BRITAIN’S third Covid wave will last through the summer and into the autumn with daily infections rising to 100,000 in weeks, a SAGE adviser has warned.
Professor John Edmunds, a member of the SAGE board which advises the government, said the summer wave was likely to be “long and drawn out” after restrictions are eased on Monday.
Britain is preparing for cases to surge further this summer (File picture)Credit: Reuters
His comments come as the Government prepares to lift all legal Covid restrictions on ‘Freedom Day’ in just two days time, with social distancing measures scrapped, large-scale events back on and work-from-home guidance shelved.
However, concern over the spread of the Delta variant is mounting with Britain yesterday recording 51,870 cases – the highest daily infection tally since January 15.
Prof Edmunds, of the London School of Hygiene and Tropical Medicine, warned the spread was unlikely to cease as measures are lifted.
He told BBC Radio 4: “My hunch is that we are looking at a high level of incidence for a protracted period right through the summer and probably through much of the autumn.
“We started easing restrictions before everybody was vaccinated.
“That is going to lead to infections in the unvaccinated people – primarily in this instance the younger individuals. It is inevitable that that was going to happen.”
It comes as…
Prof Edmunds warned cases could reach 100,000 a day within weeks, echoing Health secretary Sajid Javid’s prediction in the House of Commons a fortnight ago.
He added: “We are at about 50,000 a day now. The epidemic has been doubling roughly every two weeks and so if we allow things as they are for another couple of weeks you could expect it to get to 100,000 cases a day.”
Ministers have tempered their ‘Freedom Day’ promises as cases continue to surge, with Boris Johnson last week warning the pandemic was “not over”.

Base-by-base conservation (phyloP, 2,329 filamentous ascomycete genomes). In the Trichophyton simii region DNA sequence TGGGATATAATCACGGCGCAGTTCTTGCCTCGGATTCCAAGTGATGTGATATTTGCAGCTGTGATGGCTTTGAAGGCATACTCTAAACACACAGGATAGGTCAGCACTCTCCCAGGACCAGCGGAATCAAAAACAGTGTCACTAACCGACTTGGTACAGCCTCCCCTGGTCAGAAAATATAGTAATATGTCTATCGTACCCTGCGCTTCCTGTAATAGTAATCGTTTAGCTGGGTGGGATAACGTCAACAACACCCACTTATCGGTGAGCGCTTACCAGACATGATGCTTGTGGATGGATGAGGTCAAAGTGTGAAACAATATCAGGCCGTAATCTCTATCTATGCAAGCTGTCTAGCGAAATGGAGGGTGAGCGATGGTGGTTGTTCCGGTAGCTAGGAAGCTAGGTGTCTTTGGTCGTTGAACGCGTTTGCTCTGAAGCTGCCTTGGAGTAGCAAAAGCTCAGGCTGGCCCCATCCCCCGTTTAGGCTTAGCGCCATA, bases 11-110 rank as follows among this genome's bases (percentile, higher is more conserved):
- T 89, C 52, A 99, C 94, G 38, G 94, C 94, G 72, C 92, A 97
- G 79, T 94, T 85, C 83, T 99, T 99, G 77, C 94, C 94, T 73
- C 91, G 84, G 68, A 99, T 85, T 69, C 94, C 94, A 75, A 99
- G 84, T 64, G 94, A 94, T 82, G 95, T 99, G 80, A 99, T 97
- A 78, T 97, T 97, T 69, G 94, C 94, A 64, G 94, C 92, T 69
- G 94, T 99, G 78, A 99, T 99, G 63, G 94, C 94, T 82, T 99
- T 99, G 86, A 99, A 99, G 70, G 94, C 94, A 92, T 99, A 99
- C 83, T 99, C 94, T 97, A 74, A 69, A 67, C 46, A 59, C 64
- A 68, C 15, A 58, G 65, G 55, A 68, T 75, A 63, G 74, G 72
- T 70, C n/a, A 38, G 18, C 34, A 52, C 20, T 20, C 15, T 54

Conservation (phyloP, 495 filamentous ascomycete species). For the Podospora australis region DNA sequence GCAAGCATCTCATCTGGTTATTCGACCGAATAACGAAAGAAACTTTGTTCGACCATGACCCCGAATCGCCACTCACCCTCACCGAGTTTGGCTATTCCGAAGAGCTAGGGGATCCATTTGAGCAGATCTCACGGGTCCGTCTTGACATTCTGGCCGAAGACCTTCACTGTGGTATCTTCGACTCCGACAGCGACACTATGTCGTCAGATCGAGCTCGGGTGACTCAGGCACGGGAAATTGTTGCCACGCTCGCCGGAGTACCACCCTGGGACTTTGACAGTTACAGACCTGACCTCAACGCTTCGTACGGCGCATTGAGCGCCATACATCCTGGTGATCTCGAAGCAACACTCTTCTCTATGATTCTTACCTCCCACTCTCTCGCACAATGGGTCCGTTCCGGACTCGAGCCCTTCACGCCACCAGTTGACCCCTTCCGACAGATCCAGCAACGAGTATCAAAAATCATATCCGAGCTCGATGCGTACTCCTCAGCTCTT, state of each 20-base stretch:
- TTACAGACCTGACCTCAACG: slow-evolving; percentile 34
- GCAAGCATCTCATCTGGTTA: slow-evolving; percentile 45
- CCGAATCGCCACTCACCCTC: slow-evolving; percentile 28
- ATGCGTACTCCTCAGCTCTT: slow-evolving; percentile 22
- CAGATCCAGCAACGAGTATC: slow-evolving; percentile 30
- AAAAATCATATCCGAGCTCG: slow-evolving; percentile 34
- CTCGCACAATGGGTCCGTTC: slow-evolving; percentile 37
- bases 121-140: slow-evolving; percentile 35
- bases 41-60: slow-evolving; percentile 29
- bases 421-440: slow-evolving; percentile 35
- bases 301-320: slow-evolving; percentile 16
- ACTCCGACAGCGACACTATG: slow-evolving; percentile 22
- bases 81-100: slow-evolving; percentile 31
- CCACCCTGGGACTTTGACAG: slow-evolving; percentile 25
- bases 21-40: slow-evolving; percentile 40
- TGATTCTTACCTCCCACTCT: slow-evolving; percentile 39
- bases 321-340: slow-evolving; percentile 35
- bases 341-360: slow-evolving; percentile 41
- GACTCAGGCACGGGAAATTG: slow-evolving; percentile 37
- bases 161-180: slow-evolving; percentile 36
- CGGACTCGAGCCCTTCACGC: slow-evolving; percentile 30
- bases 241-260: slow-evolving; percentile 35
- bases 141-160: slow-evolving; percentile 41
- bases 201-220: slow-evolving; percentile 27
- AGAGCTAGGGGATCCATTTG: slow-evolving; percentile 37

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The PM said the lifting of restrictions was not an excuse for Brits to “have a great jubilee” – but stressed it was time for us to “learn to live with the virus”.
Earlier this week, officials unveiled fresh guidance including the recommendation of face masks in crowded areas such as public transport or shops, whilst also encouraging hospitality venues to ask for Covid vaccine passports upon entry.
Meanwhile, the UK’s vaccination programme has slowed in the past week, raising concern that younger people are not coming forward to get their jab.
A total of 61,681 Brits received their first dose of the jab on Thursday – but this is way below the 152,525 shots doled out a fortnight before on July 1.
However, second doses are continuing at a rapid pace with 201,893 given out on Thursday. Over 35 million Brits are now double-jabbed.
Officials have repeatedly stressed the importance of vaccination even in younger patients who are not as high-risk.
Hospitalisations have also seen a slight uptick with 717 recorded yesterday – the highest figure since March 2.
But fatalities have remained low relative to infection rates with the vaccine acting as a buffer against hospitalisation and severe illness.
The last time the UK recorded 55,553 cases on January 15, there were 1,282 deaths reported. Yesterday the tally was 49.
It comes as the Government prepares for a large-scale vaccination drive in the Autumn to combat surging flu cases as well as a predicted spike in Covid infections.
More than 35 million Brits will be offered a flu jab from September in a significant expansion of the programme.
Jabs will be available from September for children aged two and three on August 31, all primary school children, people aged 50 and over, pregnant women, unpaid carers, and frontline health and adult social care staff.
Experts have warned that the UK has low levels of immunity from flu as a result of lockdown and social distancing measures.
A gloomy report from the Academy of Medical Sciences (AMS) this week warned of a “triple whammy” of Covid, flu and respiratory syncytial virus (RSV) – which people have typically caught by the age of two.
Elsewhere the R rate – the rate of infection – rose to as high as 1.6 in some areas of England, it emerged yesterday.
One in 95 people in England had the virus in the week to July 10, according to the Office for National Statistics (ONS). This is up from one in 160 reported the previous week.
Ministers have also come under fire for instigating a “pingdemic” as it was revealed yesterday that over half a million Brits had been told to self-isolate by the NHS Covid-19 App.
Furious employers have demanded that the Government tweak the app amid severe staff shortages – though a surge in cases means changes may not be made until next month.